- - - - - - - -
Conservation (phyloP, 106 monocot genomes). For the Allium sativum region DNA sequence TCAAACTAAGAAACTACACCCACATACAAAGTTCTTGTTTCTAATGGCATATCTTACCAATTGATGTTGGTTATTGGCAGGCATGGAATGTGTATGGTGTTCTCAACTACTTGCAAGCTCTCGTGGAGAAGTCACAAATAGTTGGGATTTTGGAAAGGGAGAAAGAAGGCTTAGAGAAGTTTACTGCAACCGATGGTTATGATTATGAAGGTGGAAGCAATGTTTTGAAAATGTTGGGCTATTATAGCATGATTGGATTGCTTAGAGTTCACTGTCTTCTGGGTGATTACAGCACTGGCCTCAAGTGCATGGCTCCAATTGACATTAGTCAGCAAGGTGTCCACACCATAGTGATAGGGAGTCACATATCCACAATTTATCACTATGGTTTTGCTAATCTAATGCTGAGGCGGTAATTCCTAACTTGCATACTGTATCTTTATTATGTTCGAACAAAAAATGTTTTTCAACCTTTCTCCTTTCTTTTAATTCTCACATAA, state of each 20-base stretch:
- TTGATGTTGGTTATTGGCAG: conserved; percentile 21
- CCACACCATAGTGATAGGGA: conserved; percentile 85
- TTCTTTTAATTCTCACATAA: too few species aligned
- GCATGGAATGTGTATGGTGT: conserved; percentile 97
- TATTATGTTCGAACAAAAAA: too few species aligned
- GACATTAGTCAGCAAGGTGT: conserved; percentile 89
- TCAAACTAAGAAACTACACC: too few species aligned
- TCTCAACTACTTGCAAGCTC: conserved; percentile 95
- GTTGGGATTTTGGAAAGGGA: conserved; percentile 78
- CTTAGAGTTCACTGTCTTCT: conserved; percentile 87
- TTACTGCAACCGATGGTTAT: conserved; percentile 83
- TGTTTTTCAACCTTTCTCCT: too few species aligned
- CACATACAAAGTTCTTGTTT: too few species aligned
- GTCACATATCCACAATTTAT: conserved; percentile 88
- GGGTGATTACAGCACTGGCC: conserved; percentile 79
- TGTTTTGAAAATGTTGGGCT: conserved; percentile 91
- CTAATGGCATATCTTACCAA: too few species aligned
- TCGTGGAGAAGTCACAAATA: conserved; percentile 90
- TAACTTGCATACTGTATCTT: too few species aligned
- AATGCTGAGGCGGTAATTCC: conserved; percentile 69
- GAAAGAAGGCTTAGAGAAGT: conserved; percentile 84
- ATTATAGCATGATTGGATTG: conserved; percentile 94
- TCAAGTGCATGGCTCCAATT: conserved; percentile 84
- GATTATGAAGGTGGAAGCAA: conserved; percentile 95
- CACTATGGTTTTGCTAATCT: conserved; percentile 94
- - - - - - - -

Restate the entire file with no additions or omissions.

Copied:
Conservation (phyloP, 106 monocot genomes). For the Allium sativum region DNA sequence TCAAACTAAGAAACTACACCCACATACAAAGTTCTTGTTTCTAATGGCATATCTTACCAATTGATGTTGGTTATTGGCAGGCATGGAATGTGTATGGTGTTCTCAACTACTTGCAAGCTCTCGTGGAGAAGTCACAAATAGTTGGGATTTTGGAAAGGGAGAAAGAAGGCTTAGAGAAGTTTACTGCAACCGATGGTTATGATTATGAAGGTGGAAGCAATGTTTTGAAAATGTTGGGCTATTATAGCATGATTGGATTGCTTAGAGTTCACTGTCTTCTGGGTGATTACAGCACTGGCCTCAAGTGCATGGCTCCAATTGACATTAGTCAGCAAGGTGTCCACACCATAGTGATAGGGAGTCACATATCCACAATTTATCACTATGGTTTTGCTAATCTAATGCTGAGGCGGTAATTCCTAACTTGCATACTGTATCTTTATTATGTTCGAACAAAAAATGTTTTTCAACCTTTCTCCTTTCTTTTAATTCTCACATAA, state of each 20-base stretch:
- TTGATGTTGGTTATTGGCAG: conserved; percentile 21
- CCACACCATAGTGATAGGGA: conserved; percentile 85
- TTCTTTTAATTCTCACATAA: too few species aligned
- GCATGGAATGTGTATGGTGT: conserved; percentile 97
- TATTATGTTCGAACAAAAAA: too few species aligned
- GACATTAGTCAGCAAGGTGT: conserved; percentile 89
- TCAAACTAAGAAACTACACC: too few species aligned
- TCTCAACTACTTGCAAGCTC: conserved; percentile 95
- GTTGGGATTTTGGAAAGGGA: conserved; percentile 78
- CTTAGAGTTCACTGTCTTCT: conserved; percentile 87
- TTACTGCAACCGATGGTTAT: conserved; percentile 83
- TGTTTTTCAACCTTTCTCCT: too few species aligned
- CACATACAAAGTTCTTGTTT: too few species aligned
- GTCACATATCCACAATTTAT: conserved; percentile 88
- GGGTGATTACAGCACTGGCC: conserved; percentile 79
- TGTTTTGAAAATGTTGGGCT: conserved; percentile 91
- CTAATGGCATATCTTACCAA: too few species aligned
- TCGTGGAGAAGTCACAAATA: conserved; percentile 90
- TAACTTGCATACTGTATCTT: too few species aligned
- AATGCTGAGGCGGTAATTCC: conserved; percentile 69
- GAAAGAAGGCTTAGAGAAGT: conserved; percentile 84
- ATTATAGCATGATTGGATTG: conserved; percentile 94
- TCAAGTGCATGGCTCCAATT: conserved; percentile 84
- GATTATGAAGGTGGAAGCAA: conserved; percentile 95
- CACTATGGTTTTGCTAATCT: conserved; percentile 94